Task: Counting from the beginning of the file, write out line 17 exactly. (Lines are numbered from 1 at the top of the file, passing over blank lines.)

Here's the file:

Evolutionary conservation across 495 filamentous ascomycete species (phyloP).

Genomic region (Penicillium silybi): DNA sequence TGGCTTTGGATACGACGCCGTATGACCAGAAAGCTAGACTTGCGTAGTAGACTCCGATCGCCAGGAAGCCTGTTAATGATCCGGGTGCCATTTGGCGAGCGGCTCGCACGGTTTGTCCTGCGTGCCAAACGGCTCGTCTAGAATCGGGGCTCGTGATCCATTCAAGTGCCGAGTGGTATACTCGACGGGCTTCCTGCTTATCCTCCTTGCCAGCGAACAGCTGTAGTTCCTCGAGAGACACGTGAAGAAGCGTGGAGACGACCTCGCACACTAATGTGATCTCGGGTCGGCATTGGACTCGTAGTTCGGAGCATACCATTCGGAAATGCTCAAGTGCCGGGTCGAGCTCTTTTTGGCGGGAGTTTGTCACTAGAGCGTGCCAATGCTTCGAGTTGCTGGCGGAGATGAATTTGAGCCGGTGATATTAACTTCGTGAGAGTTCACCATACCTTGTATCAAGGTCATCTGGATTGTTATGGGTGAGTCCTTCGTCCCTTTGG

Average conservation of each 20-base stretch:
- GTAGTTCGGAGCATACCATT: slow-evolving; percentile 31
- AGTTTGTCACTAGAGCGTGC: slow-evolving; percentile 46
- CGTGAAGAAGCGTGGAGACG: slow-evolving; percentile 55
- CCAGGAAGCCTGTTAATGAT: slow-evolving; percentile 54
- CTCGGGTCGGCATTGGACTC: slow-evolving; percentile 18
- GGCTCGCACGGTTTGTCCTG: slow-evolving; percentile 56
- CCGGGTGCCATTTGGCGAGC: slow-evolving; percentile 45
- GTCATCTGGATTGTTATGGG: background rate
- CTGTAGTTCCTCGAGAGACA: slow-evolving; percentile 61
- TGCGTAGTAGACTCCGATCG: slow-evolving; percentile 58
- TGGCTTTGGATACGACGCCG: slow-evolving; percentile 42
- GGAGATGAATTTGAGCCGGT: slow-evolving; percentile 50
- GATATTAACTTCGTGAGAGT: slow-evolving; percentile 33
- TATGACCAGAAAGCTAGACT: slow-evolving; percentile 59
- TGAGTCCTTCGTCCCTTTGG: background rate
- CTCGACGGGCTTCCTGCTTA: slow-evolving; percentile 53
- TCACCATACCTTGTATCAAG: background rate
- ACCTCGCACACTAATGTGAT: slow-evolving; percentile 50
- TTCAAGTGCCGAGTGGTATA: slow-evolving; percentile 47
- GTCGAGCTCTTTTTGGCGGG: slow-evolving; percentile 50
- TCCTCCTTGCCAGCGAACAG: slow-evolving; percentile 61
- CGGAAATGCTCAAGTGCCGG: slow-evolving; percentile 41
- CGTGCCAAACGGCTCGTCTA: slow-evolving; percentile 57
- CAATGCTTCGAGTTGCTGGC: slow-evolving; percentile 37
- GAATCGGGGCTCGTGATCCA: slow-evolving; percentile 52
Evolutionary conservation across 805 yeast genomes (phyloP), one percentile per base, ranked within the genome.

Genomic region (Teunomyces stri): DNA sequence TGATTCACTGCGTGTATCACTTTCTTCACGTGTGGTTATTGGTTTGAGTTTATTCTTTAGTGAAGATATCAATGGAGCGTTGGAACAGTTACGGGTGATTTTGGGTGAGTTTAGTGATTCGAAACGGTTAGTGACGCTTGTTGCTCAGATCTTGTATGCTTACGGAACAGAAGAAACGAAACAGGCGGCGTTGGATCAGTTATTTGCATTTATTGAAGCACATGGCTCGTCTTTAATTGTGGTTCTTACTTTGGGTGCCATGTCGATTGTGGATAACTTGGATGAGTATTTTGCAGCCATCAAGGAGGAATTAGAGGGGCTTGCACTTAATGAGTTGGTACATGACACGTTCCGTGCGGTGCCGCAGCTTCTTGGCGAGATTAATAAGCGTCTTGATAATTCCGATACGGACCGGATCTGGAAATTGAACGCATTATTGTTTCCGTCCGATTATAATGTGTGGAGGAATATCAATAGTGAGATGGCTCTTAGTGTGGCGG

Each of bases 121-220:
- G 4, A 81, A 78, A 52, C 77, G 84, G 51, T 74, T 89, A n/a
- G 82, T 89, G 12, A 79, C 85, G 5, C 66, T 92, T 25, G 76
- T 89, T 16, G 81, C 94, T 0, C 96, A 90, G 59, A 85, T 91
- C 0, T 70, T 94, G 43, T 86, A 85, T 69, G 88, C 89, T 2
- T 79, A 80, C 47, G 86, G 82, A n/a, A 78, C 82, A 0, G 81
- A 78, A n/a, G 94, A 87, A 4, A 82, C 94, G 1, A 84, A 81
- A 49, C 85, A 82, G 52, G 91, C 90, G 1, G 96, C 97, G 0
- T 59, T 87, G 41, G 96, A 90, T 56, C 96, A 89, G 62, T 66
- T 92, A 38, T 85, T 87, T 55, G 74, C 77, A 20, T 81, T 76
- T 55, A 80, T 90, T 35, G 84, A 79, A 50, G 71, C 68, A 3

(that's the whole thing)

- TATGACCAGAAAGCTAGACT: slow-evolving; percentile 59